Driven to Succeed on the Sand: Amaya Messier
Young kids have the opportunity to try different sports, but rarely did anyone compete in every single one of them. Utah freshman Amaya Messier got about as close as you can get playing softball, tennis, gymnastics, and cheering. However, none of those sports consumed the Aurora, Colo., native's time quite like soccer did. Messier grew up playing all over the field until she discovered a new passion.
"I thought soccer would always be my main sport, but my mom played volleyball in high school and college, so she encouraged me to try it," said Messier. "I hated it at first, but she convinced me to try it for a little bit longer and I ended up falling in love with volleyball."
Messier struggled at first but was able to learn and gain experience playing in recreational leagues. Soon after, Messier decided to try out for a club team but was cut.
"It was tough because I was still unsure if I wanted to play the sport," said Messier. "My parents encouraged me to at least join the practice team to see how it would go and I'm so glad I did. I enjoyed playing and needed that extra push from them to help me stick through it."
She would only be on the practice squad for one year as she would make the club team at the following tryouts. As a member of the club team, Messier enjoyed traveling and being around her teammates, but she also really enjoyed the competitive atmosphere. The freshmen had always been competitive growing up and enjoyed the challenge associated with any kind of sport.
"I've always been super competitive because I wanted to be good at whatever I was doing," said Messier. "Whether that was school or sports I just wanted to do it well. It was more so an expectation I had for myself and competing has become one of my favorite things."
This competitive drive helped push Messier farther than any freshman in the state of Colorado. At Cherokee Trial High School, she set the all-time kills record by a freshman with 273 in a season, which led all freshman classes in the state in 2017. "That meant a lot to me because it was just another push forward… like this is the sport where I belong," said Messier.
She would go on to letter all four years at Cherokee Trail and became a first team All-Centennial League Selection. All of these honors were great, but it was the Cougar Outstanding Athlete award that will always mean the most to her.
"It was given to me at the end of my high school career," said Messier. "It's awarded to the most accomplished athlete in each graduating class, and I didn't even think about what that meant until I obtained it, so that was incredible."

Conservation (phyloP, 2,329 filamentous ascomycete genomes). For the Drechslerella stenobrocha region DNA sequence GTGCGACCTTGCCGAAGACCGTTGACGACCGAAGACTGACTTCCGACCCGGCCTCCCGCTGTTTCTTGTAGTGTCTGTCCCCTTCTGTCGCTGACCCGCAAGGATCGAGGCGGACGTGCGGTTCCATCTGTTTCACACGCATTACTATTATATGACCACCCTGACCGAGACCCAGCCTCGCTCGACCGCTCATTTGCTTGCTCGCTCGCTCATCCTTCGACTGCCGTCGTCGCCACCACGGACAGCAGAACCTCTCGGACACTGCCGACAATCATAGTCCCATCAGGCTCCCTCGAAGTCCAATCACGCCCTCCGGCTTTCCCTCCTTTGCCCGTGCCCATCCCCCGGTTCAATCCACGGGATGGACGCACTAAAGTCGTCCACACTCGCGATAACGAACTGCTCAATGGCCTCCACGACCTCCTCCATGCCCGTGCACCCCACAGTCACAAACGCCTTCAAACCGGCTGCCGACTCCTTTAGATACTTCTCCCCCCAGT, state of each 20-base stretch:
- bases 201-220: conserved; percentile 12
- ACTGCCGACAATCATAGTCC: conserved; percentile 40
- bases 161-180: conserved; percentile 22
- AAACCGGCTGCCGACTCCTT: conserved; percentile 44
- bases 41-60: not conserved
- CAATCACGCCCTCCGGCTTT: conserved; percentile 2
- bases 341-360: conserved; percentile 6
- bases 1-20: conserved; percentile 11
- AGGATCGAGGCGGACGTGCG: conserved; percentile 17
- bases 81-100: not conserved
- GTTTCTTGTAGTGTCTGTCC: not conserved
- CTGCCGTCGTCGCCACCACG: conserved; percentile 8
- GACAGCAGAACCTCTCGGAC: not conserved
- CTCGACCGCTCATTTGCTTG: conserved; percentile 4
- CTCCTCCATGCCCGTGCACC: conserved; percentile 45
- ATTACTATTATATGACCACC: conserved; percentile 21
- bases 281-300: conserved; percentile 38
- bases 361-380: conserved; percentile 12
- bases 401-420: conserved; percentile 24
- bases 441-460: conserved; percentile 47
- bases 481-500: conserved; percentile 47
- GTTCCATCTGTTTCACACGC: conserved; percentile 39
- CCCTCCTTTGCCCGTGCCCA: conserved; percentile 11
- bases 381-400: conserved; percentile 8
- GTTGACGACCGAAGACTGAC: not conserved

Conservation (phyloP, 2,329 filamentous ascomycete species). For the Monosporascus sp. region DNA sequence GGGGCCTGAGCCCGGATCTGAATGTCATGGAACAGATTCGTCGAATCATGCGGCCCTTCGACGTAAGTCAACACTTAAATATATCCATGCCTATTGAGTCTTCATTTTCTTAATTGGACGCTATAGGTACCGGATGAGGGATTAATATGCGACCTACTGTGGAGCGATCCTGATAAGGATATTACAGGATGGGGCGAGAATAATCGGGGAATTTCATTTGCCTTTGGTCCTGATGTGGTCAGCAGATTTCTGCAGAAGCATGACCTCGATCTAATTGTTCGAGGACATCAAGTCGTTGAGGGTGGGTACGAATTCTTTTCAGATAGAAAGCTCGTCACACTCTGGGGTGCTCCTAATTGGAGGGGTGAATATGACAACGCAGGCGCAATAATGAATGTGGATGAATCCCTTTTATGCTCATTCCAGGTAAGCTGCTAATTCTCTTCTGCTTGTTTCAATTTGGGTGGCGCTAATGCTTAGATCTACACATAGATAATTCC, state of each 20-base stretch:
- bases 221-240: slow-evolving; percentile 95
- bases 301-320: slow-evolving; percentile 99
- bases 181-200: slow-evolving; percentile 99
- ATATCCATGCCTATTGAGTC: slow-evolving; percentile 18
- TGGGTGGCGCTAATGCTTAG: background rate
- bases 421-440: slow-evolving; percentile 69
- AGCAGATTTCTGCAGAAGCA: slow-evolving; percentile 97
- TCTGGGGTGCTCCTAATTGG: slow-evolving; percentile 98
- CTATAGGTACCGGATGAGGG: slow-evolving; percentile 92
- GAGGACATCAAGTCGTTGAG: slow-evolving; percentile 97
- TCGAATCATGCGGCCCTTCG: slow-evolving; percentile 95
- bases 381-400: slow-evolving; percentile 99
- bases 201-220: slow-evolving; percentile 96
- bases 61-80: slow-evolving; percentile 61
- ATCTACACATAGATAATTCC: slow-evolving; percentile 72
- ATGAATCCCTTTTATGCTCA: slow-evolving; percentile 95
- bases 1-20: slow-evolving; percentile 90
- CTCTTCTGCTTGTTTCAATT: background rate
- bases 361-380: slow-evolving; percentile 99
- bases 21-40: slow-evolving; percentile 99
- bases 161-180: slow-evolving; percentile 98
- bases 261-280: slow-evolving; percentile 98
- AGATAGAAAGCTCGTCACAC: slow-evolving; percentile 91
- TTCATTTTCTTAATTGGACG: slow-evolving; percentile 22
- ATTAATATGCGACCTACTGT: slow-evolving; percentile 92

While her high school career was going well, Messier felt like she needed something more than just club volleyball, so she did what everyone does when they need a change of scenery; hit the beach.
"I just found beach volleyball more fun," said Messier. "I wanted to round out my skills and when I started playing beach, I got more touches and enjoyed the training atmosphere. I fell in love with it pretty quick."
Messier loved it so much that she wouldn't let the cold Colorado winters get in her way of practicing. During the snow-filled months, she would practice on a sand court located inside of a garage. One thing Messier grew to love about practicing beach volleyball was her coach, Mike Patton.
"Coaches have such a huge impact on how you view the sport. I met Coach Patton and he encouraged me to pursue beach and instilled a lot of confidence in me. He is always super supportive of me and has had a huge impact on my love of the game."
When the time came for Messier to pick a school, she decided to go somewhere that she was already fond of.
"When I was freshmen in high school, I came out to Utah for an indoor camp and fell in love with the campus and atmosphere," said Messier. "It felt like home to me and once I had the opportunity to play beach here it became the best of both worlds for academics and sports."
Messier also grew up watching a lot of Pac-12 volleyball and dreamed about playing in the conference. Another appealing aspect for Messier about becoming a Ute was her relationship with beach volleyball Head Coach Brenda Whicker. When it comes to building a strong relationship with her teammates, Messier feels it has also come very naturally.
"Coach Whicker is super easy to communicate with and knowledgeable of the game. She's really easy to relate to and is just great. It has been super easy to make connections with the other girls because we all have similar goals of wanting to win and help build this program. Everybody also works extremely hard and it's just an awesome group."
This is the first year the beach team has been filled with primarily beach players rather than a mix of both indoor and sand players. Messier and the team are excited about the new opportunity to build the program.
"We have a lot of big goals because previously we've been struggling to assert our presence in the Pac-12," said Messier. "We want to start by just winning our first match and then winning most of our non-conference games so that when we head into our conference schedule we have something to be confident about."
"I want to establish a presence for Utah in the Pac-12 as a beach team to be reckoned with," said Messier. "I want to show everyone that just because your team is not on the coast doesn't determine how good of a beach team you can be."